Walking into Meadors Hall on the University of Central Arkansas campus was surreal for James Welch ’98.
He was a sophomore when he was first introduced to the Army ROTC program at UCA. Meadors Hall houses the program.
“I came in and inquired and went to basic camp that summer,” Welch said. “They caught me up on the first two years that I missed, and after that I was a full-time ROTC cadet.”
He graduated as a second lieutenant and began his military career. After posts in the United States and locations abroad, Welch returned to Meadors Hall in 2017. He did so with the rank of lieutenant colonel and to lead the very unit he was once a part of as chair of the Department of Military Science and Leadership.
Welch is one example of the more than 500 cadets who have come through Army ROTC at UCA over the last 50 years.
Named the Bayonet Battalion, Army ROTC at UCA was announced in 1967 and the program began in fall 1968 under former university President Silas D. Snow.
Today, UCA is the host institution for the Bayonet Battalion, which also includes these partner schools: Arkansas Tech University, Central Baptist College, Hendrix College, Philander Smith College, University of Arkansas at Little Rock, University of Arkansas for Medical Sciences and University of the Ozarks.
ROTC students attend three one-hour physical trainings a week at 6 a.m. and take ROTC classes and labs. At least once a semester, students have a weekend field exercise at Camp Joseph T. Robinson in North Little Rock.
Archive issues of The Echo show images of ROTC students throughout the last five decades working with other student organizations on campus, presenting colors for campus events or scaling down the side of Old Main for training exercises.
ROTC student Brandon Lithlangsy has most enjoyed the personal growth and development.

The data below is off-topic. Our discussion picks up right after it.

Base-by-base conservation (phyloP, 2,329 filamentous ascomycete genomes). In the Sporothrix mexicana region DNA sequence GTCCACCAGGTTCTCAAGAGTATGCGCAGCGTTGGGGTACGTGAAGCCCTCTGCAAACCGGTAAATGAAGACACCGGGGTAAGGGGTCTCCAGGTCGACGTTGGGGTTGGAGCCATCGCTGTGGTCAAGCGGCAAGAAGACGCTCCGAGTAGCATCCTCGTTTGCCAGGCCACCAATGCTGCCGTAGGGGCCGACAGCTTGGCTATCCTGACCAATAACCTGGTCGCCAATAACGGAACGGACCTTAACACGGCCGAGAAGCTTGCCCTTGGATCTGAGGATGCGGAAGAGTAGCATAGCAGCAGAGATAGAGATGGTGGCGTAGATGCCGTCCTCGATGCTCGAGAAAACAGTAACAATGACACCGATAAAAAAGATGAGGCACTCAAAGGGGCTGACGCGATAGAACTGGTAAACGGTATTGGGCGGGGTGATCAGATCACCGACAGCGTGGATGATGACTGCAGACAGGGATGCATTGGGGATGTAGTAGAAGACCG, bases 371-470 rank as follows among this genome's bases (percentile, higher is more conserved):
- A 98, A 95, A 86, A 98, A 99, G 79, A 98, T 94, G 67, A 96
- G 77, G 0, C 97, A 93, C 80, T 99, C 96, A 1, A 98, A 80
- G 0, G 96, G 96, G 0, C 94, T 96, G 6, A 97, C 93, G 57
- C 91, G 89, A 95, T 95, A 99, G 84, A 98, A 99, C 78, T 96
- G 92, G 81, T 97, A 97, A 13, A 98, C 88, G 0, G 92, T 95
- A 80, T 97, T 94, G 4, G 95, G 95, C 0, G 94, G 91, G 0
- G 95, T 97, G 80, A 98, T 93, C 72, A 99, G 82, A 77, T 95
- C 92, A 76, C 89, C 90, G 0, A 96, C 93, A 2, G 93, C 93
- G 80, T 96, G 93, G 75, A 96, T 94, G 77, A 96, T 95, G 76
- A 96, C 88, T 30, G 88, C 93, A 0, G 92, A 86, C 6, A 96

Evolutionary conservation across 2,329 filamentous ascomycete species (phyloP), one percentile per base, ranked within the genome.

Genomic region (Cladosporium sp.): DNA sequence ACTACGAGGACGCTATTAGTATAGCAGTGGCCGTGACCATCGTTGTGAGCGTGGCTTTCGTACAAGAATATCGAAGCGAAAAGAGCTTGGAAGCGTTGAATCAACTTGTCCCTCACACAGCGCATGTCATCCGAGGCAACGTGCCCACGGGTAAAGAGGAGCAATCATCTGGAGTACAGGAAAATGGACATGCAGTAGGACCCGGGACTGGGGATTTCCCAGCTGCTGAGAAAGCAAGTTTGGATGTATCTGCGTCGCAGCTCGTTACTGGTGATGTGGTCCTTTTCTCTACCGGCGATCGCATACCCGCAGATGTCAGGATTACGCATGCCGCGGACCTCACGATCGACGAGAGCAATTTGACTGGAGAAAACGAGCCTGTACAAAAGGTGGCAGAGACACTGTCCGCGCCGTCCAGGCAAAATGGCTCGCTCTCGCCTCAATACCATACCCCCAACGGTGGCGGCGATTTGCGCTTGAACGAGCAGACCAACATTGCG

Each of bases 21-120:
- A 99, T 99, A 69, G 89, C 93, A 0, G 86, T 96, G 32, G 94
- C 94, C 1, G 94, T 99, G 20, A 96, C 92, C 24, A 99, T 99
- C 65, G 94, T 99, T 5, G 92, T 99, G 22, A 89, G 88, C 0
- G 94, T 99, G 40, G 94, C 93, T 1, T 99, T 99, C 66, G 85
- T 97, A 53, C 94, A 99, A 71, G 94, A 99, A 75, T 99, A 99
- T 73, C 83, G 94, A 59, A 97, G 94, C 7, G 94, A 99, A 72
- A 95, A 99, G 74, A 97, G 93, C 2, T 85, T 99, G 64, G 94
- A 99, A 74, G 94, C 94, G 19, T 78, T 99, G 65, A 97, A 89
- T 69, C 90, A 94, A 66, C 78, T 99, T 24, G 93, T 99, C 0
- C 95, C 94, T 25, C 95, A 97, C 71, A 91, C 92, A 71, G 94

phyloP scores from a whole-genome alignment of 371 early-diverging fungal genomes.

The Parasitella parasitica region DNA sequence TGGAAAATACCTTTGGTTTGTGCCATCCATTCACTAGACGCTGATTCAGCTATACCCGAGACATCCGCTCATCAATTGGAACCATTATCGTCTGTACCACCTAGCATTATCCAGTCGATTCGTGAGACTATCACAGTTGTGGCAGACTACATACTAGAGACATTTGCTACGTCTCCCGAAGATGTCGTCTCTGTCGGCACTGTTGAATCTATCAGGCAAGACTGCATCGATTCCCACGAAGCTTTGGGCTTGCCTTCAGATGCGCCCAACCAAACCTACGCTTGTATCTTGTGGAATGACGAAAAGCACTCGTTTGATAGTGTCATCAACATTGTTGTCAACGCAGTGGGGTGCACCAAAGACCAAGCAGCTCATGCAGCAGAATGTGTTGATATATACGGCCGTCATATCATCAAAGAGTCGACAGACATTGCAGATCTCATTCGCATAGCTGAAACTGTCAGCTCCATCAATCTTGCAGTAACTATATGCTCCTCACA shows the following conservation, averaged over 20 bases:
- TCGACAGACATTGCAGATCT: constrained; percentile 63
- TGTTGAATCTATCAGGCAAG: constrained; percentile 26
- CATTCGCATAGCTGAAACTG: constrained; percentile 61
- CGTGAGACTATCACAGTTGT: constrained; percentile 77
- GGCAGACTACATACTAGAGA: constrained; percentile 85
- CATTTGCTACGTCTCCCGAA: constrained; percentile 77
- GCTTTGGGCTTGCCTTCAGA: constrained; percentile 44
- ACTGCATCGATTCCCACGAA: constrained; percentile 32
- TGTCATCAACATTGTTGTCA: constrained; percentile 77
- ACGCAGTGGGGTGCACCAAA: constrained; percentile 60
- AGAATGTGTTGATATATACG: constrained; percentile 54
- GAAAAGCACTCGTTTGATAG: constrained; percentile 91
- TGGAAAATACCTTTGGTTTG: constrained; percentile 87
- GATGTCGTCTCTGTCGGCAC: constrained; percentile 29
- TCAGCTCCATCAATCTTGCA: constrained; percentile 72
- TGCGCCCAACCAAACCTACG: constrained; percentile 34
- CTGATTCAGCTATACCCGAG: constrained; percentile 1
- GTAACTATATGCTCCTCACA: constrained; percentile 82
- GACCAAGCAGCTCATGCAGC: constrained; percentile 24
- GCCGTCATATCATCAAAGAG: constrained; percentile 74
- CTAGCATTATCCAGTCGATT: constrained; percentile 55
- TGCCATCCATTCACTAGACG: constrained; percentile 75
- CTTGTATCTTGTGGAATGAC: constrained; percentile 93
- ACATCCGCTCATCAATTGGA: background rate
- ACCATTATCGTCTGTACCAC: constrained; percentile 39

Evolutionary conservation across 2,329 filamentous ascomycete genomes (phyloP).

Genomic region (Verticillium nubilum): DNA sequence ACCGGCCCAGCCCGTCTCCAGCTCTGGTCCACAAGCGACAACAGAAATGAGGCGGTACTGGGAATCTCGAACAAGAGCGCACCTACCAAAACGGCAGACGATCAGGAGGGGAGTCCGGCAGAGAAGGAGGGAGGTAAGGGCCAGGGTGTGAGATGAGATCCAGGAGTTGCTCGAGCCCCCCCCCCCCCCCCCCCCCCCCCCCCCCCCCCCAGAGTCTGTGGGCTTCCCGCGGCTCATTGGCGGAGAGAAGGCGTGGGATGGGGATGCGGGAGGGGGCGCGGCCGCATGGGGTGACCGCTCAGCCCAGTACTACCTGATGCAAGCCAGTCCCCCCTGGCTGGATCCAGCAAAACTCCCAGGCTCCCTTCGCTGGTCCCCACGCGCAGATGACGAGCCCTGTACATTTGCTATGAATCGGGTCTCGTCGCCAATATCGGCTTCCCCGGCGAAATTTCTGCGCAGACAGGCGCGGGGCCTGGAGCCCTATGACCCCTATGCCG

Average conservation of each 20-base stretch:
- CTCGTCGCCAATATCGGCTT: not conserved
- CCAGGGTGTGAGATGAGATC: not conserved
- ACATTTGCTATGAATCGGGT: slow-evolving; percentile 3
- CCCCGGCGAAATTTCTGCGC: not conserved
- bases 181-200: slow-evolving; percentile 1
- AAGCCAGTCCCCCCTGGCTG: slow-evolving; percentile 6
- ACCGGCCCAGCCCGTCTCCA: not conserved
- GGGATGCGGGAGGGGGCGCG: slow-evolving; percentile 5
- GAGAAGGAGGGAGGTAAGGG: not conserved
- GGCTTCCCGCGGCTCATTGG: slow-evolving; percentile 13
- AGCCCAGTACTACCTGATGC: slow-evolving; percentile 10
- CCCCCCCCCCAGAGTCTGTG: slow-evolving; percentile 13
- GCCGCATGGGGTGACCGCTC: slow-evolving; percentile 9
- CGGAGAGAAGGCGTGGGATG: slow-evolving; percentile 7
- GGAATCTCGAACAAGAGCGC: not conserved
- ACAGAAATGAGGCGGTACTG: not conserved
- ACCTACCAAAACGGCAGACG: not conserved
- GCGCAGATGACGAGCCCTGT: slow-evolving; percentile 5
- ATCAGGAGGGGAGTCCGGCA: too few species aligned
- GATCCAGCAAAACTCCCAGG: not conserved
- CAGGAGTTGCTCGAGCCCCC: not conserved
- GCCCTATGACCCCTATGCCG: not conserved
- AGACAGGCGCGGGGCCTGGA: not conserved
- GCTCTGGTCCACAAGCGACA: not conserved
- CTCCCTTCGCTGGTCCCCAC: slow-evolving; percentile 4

“I am company commander, and I have to talk in front of people. I would never have pictured myself there, and I am there,” Lithlangsy said. “I think that I love ROTC so much because I see how it impacts me directly, and when I commission as a second lieutenant, I hope to continue seeing that growth in myself with Army values.”
Cadet Mercedes Bass sees the correlation between her ROTC and university experiences.
“The time we put into ROTC and school prepares us for the real world and not just the military. We learn time management and how to prioritize time wisely,” Bass said. “You learn how to be a leader and step out of your comfort zone.”
The Bayonet Battalion has received numerous forms of recognition from the university and community for its 50-year anniversary.
Arkansas Sen. Jason Rapert presented a Senate Citation to the battalion on the floor of the Arkansas Senate in February. Welch was joined by UCA President Houston Davis and Sgt. 1st Class Jeremy Pine, senior military science instructor, for the honor.
The Bayonet Battalion was presented to the UCA Board of Trustees at its October 2017 meeting as Bear CLAWS, which stands for Celebrating the Lofty Achievements of our Wonderful Students.
The unit started the UCA ROTC Hall of Fame in fall 2017 to recognize accomplished graduates. The first two inductees were retired Maj. Gen. Walter Paulson ’70, who was a member of the first class of Bayonet Battalion graduates, and retired Col. John Edwards ’84, a former Arkansas legislator.
The Bayonet Battalion also partnered with the UCA Center for Leadership Development to host Brig. Gen. Gregrey Bacon, deputy adjutant general of the Arkansas National Guard, as a speaker on “Leadership in the Military.”
The unit commissioned a sculpture by Bryan Massey, professor and chair of the Department of Art. The battalion planned several other events, including a major celebration as part of Veterans Day.
Maj. Joshua Powers is currently the chair of the Department of Military Science and Leadership, as Welch completed his time at UCA at the end of the spring semester. Welch now serves as battalion command at Maxwell Air Force Base in Montgomery, Alabama, and plans to return to help celebrate the 50-year anniversary.
“I really think us being centrally located in the state has helped, but I would say just the tremendous support that we get from the community and from our administration,” Welch said. “There’s just tremendous support for our cadets, for our program, and I think that helps.”